The government earlier this month suspended maize and bran exports, the Ministry of Agriculture said in a latest move to ensure availability locally. According to Statutory Instrument No. 85 of 2013, only government-to-government exports and exports by the World Food Programme (WFP) are exempted from the ban. All export permits issued before or after the release of this S.I have since been revoked.
Zambia's maize production fell 11 per cent this year after poor weather and a worm infestation impacted on yields. The 2012/13 maize output was recorded at 2.5 million tonnes from 2.85 million tonnes in the previous season.
Although industry officials have placed the total national requirement of maize at an average of 1.2 million tonnes for food, the brewery and stock feed industries, there are fears the country may experience shortages of maize and bran if exports are not banned.
Closing borders in a small market like Zambia invites the prospect of significant price volatility. Government needs to keep markets open to sustain the incentives for farmers to engage in maize production in the long term. This the PF government knows very well. In fact it said so in the manifesto. Have they stopped reading it?
The PF manifesto criticised MMD for the same thing it is doing. It said the PF believes that biggest obstacle to more rapid growth in agriculture is “the uncertainty about the MMD government’s policies on buying, importing and exporting many products...", especially for maize and wheat. It went on to observe that this "has made it difficult for the private sector to undertake investment decisions..."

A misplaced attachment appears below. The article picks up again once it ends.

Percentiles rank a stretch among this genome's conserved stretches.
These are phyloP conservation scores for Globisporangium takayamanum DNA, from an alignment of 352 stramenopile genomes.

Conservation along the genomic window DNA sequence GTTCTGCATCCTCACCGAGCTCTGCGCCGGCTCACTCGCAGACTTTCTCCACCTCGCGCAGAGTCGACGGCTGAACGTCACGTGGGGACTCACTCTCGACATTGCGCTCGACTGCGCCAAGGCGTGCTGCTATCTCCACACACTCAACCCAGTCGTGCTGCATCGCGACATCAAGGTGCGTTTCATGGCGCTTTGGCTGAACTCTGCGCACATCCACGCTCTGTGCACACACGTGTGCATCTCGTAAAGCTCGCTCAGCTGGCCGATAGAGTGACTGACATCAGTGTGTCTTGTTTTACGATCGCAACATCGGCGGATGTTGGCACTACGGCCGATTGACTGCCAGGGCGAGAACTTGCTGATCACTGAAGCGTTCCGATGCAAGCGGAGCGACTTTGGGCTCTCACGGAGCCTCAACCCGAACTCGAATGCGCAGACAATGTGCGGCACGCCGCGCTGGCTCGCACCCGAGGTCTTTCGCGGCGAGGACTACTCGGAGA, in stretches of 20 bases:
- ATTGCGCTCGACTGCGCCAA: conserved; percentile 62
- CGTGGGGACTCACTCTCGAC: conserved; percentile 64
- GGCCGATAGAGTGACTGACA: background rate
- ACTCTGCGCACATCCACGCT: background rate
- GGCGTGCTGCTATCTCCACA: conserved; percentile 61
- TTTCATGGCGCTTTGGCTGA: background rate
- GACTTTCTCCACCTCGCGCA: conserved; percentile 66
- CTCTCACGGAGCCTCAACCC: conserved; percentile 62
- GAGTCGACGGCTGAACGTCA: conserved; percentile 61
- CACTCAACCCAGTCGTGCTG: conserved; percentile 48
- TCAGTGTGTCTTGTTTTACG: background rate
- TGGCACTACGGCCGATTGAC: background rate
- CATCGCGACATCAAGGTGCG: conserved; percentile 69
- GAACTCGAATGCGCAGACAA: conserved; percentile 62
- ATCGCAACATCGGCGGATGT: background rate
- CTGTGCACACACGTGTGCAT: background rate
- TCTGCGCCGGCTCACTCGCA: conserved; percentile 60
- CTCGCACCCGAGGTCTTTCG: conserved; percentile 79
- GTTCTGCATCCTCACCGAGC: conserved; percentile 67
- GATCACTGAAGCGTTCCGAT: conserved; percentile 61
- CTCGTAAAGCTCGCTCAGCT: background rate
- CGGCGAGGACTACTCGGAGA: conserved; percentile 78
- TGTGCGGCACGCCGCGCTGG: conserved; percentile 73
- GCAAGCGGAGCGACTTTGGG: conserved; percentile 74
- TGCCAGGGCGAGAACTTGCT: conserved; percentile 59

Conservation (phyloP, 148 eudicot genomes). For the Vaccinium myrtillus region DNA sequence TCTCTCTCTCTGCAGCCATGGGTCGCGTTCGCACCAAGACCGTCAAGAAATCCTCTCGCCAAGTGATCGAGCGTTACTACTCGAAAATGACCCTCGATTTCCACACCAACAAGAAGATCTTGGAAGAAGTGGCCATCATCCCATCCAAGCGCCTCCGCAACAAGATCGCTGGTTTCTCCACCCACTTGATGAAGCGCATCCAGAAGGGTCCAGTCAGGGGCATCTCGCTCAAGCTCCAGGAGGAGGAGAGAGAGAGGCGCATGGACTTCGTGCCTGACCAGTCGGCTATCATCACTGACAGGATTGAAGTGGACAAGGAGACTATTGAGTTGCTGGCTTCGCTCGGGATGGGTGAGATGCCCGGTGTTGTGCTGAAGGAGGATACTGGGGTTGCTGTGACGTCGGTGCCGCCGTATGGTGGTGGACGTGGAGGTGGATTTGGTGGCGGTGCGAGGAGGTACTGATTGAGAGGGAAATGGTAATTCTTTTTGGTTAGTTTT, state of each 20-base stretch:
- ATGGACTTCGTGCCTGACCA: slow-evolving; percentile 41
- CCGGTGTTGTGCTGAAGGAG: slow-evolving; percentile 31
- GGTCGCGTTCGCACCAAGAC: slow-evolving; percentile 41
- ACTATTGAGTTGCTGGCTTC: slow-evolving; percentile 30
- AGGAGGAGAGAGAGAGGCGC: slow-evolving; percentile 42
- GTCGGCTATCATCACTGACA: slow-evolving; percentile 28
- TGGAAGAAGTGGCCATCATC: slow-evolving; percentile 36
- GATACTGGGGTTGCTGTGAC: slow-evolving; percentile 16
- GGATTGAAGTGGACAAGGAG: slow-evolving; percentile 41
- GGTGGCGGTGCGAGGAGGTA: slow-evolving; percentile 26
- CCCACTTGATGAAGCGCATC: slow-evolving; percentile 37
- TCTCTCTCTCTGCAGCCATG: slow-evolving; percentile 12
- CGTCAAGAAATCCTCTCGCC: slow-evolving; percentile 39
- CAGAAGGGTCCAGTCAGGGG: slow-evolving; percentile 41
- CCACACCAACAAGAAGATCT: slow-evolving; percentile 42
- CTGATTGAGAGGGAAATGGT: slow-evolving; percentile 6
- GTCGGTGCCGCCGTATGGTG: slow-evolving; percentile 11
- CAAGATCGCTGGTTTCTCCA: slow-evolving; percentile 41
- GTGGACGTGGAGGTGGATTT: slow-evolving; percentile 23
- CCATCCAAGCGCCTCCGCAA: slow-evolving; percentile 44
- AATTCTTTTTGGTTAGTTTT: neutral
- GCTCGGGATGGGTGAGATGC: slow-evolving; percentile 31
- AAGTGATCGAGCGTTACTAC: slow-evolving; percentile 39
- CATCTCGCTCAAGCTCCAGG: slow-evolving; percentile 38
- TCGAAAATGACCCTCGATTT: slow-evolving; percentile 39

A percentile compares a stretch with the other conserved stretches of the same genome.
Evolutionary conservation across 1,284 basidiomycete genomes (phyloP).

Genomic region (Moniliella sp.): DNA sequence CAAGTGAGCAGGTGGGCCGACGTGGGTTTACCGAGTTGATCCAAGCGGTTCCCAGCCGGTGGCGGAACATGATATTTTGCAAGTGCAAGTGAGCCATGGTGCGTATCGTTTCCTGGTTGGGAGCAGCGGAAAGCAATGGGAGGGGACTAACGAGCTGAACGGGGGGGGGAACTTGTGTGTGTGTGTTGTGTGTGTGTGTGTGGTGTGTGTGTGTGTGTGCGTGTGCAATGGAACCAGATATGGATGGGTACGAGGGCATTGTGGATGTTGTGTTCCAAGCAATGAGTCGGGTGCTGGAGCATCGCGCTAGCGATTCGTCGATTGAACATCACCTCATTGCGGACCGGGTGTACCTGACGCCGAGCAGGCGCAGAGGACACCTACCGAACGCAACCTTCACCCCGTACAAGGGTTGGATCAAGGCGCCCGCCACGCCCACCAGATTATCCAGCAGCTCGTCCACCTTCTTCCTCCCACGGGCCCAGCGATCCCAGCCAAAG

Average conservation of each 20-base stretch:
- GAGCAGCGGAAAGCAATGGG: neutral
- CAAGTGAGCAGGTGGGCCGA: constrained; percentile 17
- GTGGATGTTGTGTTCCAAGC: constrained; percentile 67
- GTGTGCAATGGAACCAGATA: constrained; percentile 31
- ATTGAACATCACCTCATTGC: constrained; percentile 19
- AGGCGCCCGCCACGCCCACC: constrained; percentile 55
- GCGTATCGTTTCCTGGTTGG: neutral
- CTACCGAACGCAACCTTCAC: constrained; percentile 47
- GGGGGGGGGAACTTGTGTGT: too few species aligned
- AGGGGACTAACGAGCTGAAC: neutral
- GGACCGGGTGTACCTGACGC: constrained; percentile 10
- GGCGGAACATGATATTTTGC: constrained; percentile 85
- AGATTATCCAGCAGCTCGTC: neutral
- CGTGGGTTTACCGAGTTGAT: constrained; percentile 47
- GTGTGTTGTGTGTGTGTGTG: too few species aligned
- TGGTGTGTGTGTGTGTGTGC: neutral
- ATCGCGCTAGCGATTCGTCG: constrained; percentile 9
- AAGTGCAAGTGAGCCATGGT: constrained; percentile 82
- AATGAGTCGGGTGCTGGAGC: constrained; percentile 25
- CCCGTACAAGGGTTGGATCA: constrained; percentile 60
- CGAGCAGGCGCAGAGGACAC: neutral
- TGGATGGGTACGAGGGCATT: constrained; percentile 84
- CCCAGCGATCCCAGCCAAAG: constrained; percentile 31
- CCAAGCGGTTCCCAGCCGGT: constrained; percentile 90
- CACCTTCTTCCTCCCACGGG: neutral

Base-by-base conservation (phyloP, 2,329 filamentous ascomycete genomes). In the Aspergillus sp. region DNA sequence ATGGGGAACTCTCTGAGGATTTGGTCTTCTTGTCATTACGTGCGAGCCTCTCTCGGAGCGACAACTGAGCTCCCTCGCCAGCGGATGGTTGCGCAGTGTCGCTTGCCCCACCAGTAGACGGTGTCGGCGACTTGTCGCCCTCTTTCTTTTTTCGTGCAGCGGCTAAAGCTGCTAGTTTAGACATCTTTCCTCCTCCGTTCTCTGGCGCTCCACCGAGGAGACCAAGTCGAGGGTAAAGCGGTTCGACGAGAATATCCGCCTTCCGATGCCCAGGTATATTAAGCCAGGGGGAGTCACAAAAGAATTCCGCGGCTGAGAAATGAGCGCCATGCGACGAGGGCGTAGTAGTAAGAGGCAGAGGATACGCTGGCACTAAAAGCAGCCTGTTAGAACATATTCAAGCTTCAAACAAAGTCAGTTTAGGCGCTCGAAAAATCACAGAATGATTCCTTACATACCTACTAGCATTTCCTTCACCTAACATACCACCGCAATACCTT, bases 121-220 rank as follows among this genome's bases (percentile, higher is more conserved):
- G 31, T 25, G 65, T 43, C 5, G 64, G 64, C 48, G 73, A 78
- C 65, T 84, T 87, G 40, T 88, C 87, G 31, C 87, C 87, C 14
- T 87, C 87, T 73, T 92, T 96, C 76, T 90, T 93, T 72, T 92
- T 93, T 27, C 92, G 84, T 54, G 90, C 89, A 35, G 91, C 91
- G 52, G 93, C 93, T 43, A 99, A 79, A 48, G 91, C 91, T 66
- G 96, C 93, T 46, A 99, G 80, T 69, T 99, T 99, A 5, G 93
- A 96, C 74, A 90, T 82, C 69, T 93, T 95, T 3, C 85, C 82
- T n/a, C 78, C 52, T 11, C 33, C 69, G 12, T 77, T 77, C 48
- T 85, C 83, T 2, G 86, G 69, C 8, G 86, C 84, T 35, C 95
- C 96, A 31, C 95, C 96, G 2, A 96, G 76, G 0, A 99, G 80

The policy of banning maize exports hurts small scale farmers who we are trying to help. It's these farmers who need access to more lucrative foreign markets to increase their incomes. By the time a decision is taken to allow for exports, the prices will have come down and those opportunities gone. It is such misguided and arbitrary policies that are keeping many of our small scale farmers in perpetual poverty.
What we need is to get agriculture policy back on track by dealing with the big issues : improving commodity exchange; removing export and import restrictions; improving physical infrastructure; widening credit access to smallholder farmers; improving "market discovery" for small farmers; better investment in education and research.; targeted subsidies to support mechanised farming; and, removing distortions in fertiliser / input market by giving the private sector a greater role.
Chola Mukanga | Economist
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